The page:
Five Loaves Cafe Mount Pleasant

Cuisine: Eclectic with Med spin

Category: Neighborhood Favorite

Location: 1055 Johnnie Dodds Blvd., Suite 50, Mount Pleasant

Phone: 849-1043

Hours: 11 a.m.-9:30 p.m. Monday-Thursday; 11 a.m.-10 p.m. Friday-Saturday; 11 a.m.-3 p.m. Sunday

Food: 3

Atmosphere: 2 1/2

Service: 3

Price: $-$$

Costs: Lunch $4-$8.50; dinner appetizers $3.75-$7; pastas $12-$14; entrees $12-$17

Bar: Full service bar

Vegetarian Options: Yes, as well as vegan, gluten-free

Wheelchair Accessible: Yes

Parking: Lot at Crickentree Village

Other: Daily soup, entree and sandwich specials. Dinner menu served after 5 p.m. Risotto of the day. Catering. Happy hour, no split plates, carryout, fiveloavescafe.com, Facebook and Twitter.

There are no golden arches at the newest member of the restaurant family of Casey Glowacki and Joe Fischbein.

No “250 billion served” or “75 hamburgers per second,” but golden sails fly over the attractive herb-lined patio that is home to the Mount Pleasant location of Five Loaves Cafe. It joins its downtown sister property at 43 Cannon St. in serving healthy choices for lunch and dinner.

The second Five Loaves location moved down the “block” in the Crickentree Village late last winter. They took over the former Village Tavern space. Skylights and patio doors lifted the darkness of this former music pub.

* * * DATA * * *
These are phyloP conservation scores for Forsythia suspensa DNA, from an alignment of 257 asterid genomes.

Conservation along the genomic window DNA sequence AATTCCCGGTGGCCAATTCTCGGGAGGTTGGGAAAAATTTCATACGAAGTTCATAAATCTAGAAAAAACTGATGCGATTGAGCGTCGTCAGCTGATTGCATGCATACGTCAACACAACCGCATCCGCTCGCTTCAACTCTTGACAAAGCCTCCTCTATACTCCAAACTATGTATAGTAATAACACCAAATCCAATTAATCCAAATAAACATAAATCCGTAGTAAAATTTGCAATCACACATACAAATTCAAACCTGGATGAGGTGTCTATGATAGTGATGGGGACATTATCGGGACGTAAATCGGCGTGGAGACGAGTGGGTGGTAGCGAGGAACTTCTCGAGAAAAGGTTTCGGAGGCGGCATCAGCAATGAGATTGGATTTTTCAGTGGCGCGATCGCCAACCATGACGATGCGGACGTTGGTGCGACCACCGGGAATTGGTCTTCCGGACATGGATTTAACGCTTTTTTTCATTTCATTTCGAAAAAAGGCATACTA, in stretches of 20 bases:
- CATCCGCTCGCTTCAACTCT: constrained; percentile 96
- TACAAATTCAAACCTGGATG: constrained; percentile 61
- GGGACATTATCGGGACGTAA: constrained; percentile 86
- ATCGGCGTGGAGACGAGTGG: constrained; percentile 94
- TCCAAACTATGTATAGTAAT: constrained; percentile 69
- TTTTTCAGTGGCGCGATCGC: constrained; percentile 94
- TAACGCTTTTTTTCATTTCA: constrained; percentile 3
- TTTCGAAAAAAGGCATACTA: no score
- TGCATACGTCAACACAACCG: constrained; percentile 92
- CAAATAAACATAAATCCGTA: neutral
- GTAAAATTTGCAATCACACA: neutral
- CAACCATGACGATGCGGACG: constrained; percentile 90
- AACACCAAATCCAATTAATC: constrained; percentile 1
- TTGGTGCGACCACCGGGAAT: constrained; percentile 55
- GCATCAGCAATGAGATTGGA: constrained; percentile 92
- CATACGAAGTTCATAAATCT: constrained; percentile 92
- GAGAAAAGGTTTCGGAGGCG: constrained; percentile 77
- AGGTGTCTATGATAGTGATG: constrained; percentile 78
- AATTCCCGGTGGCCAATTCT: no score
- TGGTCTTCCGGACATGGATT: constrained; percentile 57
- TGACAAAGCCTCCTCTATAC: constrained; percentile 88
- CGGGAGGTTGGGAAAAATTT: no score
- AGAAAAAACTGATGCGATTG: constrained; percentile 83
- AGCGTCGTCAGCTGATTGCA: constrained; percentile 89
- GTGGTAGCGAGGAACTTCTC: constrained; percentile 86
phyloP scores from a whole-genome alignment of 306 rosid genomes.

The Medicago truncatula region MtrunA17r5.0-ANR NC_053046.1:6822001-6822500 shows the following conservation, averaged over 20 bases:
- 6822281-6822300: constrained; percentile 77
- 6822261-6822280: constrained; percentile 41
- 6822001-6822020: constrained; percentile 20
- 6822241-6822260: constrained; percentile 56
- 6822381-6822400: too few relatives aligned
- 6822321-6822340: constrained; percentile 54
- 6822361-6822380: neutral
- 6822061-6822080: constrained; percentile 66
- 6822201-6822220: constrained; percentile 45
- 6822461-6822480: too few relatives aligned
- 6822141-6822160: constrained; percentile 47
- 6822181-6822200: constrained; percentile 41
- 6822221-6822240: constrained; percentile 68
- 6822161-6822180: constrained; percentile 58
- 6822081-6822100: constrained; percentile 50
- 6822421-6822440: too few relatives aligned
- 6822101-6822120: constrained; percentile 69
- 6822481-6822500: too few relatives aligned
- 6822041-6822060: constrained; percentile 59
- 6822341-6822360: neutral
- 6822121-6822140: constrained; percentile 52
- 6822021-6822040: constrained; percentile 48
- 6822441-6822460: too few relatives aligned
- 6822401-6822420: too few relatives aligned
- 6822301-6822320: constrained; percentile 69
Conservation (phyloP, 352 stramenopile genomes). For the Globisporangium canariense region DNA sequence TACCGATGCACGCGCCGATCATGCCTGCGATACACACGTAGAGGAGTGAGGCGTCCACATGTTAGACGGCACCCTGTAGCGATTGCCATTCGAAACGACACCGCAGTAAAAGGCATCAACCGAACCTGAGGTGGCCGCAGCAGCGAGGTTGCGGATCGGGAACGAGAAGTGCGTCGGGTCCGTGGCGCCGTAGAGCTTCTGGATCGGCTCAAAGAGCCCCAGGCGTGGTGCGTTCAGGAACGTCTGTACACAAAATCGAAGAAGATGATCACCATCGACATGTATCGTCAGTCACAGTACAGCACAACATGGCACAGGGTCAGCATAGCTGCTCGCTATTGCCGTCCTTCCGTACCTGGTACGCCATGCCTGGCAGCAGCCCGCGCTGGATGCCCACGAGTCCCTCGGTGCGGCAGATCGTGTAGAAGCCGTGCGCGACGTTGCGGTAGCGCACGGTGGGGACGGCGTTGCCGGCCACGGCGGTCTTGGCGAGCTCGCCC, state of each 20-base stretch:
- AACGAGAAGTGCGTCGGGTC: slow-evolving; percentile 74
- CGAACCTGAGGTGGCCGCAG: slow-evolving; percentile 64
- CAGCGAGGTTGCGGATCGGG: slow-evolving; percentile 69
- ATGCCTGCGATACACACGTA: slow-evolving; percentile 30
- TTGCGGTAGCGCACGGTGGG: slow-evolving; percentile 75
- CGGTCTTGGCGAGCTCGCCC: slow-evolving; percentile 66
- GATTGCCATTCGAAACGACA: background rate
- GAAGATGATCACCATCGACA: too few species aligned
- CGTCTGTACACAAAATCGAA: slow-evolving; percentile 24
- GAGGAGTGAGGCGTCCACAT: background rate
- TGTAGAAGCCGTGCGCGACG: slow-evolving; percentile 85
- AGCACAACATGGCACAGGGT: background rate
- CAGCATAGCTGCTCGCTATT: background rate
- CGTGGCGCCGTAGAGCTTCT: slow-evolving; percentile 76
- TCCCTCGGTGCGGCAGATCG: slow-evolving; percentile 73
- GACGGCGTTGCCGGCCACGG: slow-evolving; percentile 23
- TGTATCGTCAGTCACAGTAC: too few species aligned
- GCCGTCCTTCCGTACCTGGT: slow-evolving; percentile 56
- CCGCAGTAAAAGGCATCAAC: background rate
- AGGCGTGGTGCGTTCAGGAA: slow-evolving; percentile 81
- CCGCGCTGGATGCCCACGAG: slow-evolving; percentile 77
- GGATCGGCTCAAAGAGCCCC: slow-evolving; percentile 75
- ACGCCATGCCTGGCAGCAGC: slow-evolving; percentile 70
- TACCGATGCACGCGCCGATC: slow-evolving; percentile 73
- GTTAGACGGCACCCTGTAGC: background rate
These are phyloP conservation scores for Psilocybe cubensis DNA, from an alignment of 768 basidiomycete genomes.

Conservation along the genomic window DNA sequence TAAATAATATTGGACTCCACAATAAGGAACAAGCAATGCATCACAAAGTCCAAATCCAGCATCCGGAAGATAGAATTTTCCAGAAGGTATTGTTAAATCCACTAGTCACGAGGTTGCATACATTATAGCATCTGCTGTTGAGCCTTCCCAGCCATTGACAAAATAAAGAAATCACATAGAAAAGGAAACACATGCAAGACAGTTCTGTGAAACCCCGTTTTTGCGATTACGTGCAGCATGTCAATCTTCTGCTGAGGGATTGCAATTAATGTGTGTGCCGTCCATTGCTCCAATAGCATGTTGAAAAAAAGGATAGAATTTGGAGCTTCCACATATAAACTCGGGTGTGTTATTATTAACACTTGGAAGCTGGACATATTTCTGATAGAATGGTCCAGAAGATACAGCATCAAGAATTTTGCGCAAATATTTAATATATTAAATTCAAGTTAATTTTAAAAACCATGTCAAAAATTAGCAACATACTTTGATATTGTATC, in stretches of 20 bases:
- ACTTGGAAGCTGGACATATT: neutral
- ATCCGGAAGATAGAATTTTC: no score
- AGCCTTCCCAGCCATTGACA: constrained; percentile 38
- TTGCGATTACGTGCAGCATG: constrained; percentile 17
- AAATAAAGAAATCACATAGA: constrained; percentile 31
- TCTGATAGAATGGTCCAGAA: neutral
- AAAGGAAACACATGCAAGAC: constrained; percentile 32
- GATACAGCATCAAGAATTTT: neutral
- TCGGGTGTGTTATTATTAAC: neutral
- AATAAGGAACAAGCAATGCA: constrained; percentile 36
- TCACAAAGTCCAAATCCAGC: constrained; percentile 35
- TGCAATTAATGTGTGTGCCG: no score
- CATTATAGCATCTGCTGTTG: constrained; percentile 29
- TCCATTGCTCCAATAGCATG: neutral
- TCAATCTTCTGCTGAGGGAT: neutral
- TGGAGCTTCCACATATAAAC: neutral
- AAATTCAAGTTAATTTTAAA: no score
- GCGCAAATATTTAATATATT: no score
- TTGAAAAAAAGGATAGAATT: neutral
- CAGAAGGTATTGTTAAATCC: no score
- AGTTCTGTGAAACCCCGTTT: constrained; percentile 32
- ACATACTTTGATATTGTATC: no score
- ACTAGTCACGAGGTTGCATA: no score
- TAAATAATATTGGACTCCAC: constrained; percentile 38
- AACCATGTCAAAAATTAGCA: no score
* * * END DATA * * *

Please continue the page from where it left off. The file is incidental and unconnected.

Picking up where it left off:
In their proud tradition of recycling, much of the interior of the restaurant has been repurposed, refinished or reclaimed. From barn wood to baskets, beadboard to bricks, Five Loaves whitewashes the new space in the best sense of the word.

It’s a little bit coastal, a little bit industrial. Walls the color of red plums warm the coolness of concrete floors. Inverted basket chandeliers lend country charm over tables set with modern brushed aluminum chairs. And do check out the culinary quotes lettered on each tabletop.

There are two dining areas as well as a bar with a community table and an outdoor patio. Expansion has allowed these long-term partners to bring a cocktail and craft beer program into the mix, offer Sunday brunch and operate with a bit more breathing space.

Oh, and that former location slightly north, it will become an event space for both Five Loaves Cafes and its burger emporia, Sesame Burgers and Beer. Plans are to be up and running in June.

Five Loaves is proud of its green program of recycling and using biodegradable products; serving antibiotic-free, South Carolina-raised poultry; hormone-free, pasture-raised beef; purchasing local fruits, vegetables, grains and nuts; and partnering with beer and wine purveyors who share a common conscience.

Saffron Cafe & Bakery is its current dessert provider.

Five Loaves roasts all its own meats for a substantial sandwich program. Mozzarella is pulled in-house, and the kitchen makes its own pastas. Soups vary by the day and will include a vegetarian and vegan selection. And if you cannot make up your mind, there is a trio of small pours for $4.25.

Expect to see a daily special for soup, appetizer, seafood, risotto and entree. The lunch menu can be ordered all day, and sandwiches are graciously available in half-portions. Entree prices are quite fair. In fact, you can make multiple visits per week to Five Loaves and not feel you’ve been stripped of your cash.